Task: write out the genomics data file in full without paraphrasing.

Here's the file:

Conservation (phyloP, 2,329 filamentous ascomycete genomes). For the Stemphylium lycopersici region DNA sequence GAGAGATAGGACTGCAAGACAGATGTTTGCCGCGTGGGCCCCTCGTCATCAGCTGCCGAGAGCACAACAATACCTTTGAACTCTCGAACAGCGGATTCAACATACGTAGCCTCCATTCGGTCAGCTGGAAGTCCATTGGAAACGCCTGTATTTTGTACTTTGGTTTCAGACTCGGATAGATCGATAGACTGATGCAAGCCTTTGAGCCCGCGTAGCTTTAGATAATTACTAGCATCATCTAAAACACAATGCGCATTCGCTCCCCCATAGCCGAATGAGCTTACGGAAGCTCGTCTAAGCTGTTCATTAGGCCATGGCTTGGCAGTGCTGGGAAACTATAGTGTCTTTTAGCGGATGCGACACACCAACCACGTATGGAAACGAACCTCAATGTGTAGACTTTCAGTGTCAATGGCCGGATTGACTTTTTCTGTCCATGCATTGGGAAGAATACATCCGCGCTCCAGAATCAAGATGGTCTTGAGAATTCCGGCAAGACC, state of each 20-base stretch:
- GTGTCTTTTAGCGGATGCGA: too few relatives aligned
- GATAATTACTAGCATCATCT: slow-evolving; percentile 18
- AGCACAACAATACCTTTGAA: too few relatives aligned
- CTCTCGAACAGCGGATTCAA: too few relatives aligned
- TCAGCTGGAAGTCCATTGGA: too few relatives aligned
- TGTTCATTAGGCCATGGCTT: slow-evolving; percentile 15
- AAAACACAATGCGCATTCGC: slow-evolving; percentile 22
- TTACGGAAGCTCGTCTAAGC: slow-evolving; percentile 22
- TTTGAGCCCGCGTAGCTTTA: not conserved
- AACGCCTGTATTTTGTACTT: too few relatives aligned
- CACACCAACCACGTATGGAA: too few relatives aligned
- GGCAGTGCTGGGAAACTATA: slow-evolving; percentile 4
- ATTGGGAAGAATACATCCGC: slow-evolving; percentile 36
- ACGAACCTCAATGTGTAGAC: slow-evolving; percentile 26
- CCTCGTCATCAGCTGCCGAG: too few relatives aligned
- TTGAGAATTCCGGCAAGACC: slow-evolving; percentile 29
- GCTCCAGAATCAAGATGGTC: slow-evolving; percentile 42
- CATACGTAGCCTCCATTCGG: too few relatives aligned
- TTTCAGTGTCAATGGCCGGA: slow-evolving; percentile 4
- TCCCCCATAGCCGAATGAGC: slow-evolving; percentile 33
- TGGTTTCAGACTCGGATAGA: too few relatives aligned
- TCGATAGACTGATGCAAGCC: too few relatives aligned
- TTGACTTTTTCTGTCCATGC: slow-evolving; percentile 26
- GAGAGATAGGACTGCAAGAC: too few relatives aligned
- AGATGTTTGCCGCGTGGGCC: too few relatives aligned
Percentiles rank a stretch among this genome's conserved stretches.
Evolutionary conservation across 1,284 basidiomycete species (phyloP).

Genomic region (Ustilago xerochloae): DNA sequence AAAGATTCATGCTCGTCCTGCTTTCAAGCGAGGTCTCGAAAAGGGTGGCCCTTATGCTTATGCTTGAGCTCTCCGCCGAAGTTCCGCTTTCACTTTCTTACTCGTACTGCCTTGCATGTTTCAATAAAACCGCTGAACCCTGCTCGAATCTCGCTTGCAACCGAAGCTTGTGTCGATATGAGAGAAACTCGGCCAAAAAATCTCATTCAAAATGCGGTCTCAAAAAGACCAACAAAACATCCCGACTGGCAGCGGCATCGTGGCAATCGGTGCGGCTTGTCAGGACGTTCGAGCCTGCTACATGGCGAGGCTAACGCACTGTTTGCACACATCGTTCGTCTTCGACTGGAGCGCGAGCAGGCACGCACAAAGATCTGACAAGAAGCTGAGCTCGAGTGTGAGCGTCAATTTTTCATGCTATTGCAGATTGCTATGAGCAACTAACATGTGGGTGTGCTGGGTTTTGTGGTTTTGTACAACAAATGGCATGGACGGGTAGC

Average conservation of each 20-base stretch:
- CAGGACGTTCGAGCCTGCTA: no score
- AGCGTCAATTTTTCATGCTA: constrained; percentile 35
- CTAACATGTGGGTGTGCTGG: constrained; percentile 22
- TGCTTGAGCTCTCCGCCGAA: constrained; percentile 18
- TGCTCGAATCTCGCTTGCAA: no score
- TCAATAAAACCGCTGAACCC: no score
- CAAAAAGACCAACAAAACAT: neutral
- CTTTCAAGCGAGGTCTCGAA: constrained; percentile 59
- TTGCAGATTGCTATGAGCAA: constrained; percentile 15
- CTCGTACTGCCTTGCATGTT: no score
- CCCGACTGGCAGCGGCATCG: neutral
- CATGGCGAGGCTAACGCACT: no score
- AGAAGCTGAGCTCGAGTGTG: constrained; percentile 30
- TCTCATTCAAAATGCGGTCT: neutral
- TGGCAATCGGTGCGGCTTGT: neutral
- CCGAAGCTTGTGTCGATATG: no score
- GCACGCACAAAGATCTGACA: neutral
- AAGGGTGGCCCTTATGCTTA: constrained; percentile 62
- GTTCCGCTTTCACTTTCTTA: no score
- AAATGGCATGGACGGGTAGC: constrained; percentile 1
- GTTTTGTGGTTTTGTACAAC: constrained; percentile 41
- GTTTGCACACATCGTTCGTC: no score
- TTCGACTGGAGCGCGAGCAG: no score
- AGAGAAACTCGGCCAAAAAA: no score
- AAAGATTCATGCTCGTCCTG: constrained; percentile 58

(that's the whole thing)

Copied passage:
Conservation (phyloP, 2,329 filamentous ascomycete genomes). For the Stemphylium lycopersici region DNA sequence GAGAGATAGGACTGCAAGACAGATGTTTGCCGCGTGGGCCCCTCGTCATCAGCTGCCGAGAGCACAACAATACCTTTGAACTCTCGAACAGCGGATTCAACATACGTAGCCTCCATTCGGTCAGCTGGAAGTCCATTGGAAACGCCTGTATTTTGTACTTTGGTTTCAGACTCGGATAGATCGATAGACTGATGCAAGCCTTTGAGCCCGCGTAGCTTTAGATAATTACTAGCATCATCTAAAACACAATGCGCATTCGCTCCCCCATAGCCGAATGAGCTTACGGAAGCTCGTCTAAGCTGTTCATTAGGCCATGGCTTGGCAGTGCTGGGAAACTATAGTGTCTTTTAGCGGATGCGACACACCAACCACGTATGGAAACGAACCTCAATGTGTAGACTTTCAGTGTCAATGGCCGGATTGACTTTTTCTGTCCATGCATTGGGAAGAATACATCCGCGCTCCAGAATCAAGATGGTCTTGAGAATTCCGGCAAGACC, state of each 20-base stretch:
- GTGTCTTTTAGCGGATGCGA: too few relatives aligned
- GATAATTACTAGCATCATCT: slow-evolving; percentile 18
- AGCACAACAATACCTTTGAA: too few relatives aligned
- CTCTCGAACAGCGGATTCAA: too few relatives aligned
- TCAGCTGGAAGTCCATTGGA: too few relatives aligned
- TGTTCATTAGGCCATGGCTT: slow-evolving; percentile 15
- AAAACACAATGCGCATTCGC: slow-evolving; percentile 22
- TTACGGAAGCTCGTCTAAGC: slow-evolving; percentile 22
- TTTGAGCCCGCGTAGCTTTA: not conserved
- AACGCCTGTATTTTGTACTT: too few relatives aligned
- CACACCAACCACGTATGGAA: too few relatives aligned
- GGCAGTGCTGGGAAACTATA: slow-evolving; percentile 4
- ATTGGGAAGAATACATCCGC: slow-evolving; percentile 36
- ACGAACCTCAATGTGTAGAC: slow-evolving; percentile 26
- CCTCGTCATCAGCTGCCGAG: too few relatives aligned
- TTGAGAATTCCGGCAAGACC: slow-evolving; percentile 29
- GCTCCAGAATCAAGATGGTC: slow-evolving; percentile 42
- CATACGTAGCCTCCATTCGG: too few relatives aligned
- TTTCAGTGTCAATGGCCGGA: slow-evolving; percentile 4
- TCCCCCATAGCCGAATGAGC: slow-evolving; percentile 33
- TGGTTTCAGACTCGGATAGA: too few relatives aligned
- TCGATAGACTGATGCAAGCC: too few relatives aligned
- TTGACTTTTTCTGTCCATGC: slow-evolving; percentile 26
- GAGAGATAGGACTGCAAGAC: too few relatives aligned
- AGATGTTTGCCGCGTGGGCC: too few relatives aligned
Percentiles rank a stretch among this genome's conserved stretches.
Evolutionary conservation across 1,284 basidiomycete species (phyloP).

Genomic region (Ustilago xerochloae): DNA sequence AAAGATTCATGCTCGTCCTGCTTTCAAGCGAGGTCTCGAAAAGGGTGGCCCTTATGCTTATGCTTGAGCTCTCCGCCGAAGTTCCGCTTTCACTTTCTTACTCGTACTGCCTTGCATGTTTCAATAAAACCGCTGAACCCTGCTCGAATCTCGCTTGCAACCGAAGCTTGTGTCGATATGAGAGAAACTCGGCCAAAAAATCTCATTCAAAATGCGGTCTCAAAAAGACCAACAAAACATCCCGACTGGCAGCGGCATCGTGGCAATCGGTGCGGCTTGTCAGGACGTTCGAGCCTGCTACATGGCGAGGCTAACGCACTGTTTGCACACATCGTTCGTCTTCGACTGGAGCGCGAGCAGGCACGCACAAAGATCTGACAAGAAGCTGAGCTCGAGTGTGAGCGTCAATTTTTCATGCTATTGCAGATTGCTATGAGCAACTAACATGTGGGTGTGCTGGGTTTTGTGGTTTTGTACAACAAATGGCATGGACGGGTAGC

Average conservation of each 20-base stretch:
- CAGGACGTTCGAGCCTGCTA: no score
- AGCGTCAATTTTTCATGCTA: constrained; percentile 35
- CTAACATGTGGGTGTGCTGG: constrained; percentile 22
- TGCTTGAGCTCTCCGCCGAA: constrained; percentile 18
- TGCTCGAATCTCGCTTGCAA: no score
- TCAATAAAACCGCTGAACCC: no score
- CAAAAAGACCAACAAAACAT: neutral
- CTTTCAAGCGAGGTCTCGAA: constrained; percentile 59
- TTGCAGATTGCTATGAGCAA: constrained; percentile 15
- CTCGTACTGCCTTGCATGTT: no score
- CCCGACTGGCAGCGGCATCG: neutral
- CATGGCGAGGCTAACGCACT: no score
- AGAAGCTGAGCTCGAGTGTG: constrained; percentile 30
- TCTCATTCAAAATGCGGTCT: neutral
- TGGCAATCGGTGCGGCTTGT: neutral
- CCGAAGCTTGTGTCGATATG: no score
- GCACGCACAAAGATCTGACA: neutral
- AAGGGTGGCCCTTATGCTTA: constrained; percentile 62
- GTTCCGCTTTCACTTTCTTA: no score
- AAATGGCATGGACGGGTAGC: constrained; percentile 1
- GTTTTGTGGTTTTGTACAAC: constrained; percentile 41
- GTTTGCACACATCGTTCGTC: no score
- TTCGACTGGAGCGCGAGCAG: no score
- AGAGAAACTCGGCCAAAAAA: no score
- AAAGATTCATGCTCGTCCTG: constrained; percentile 58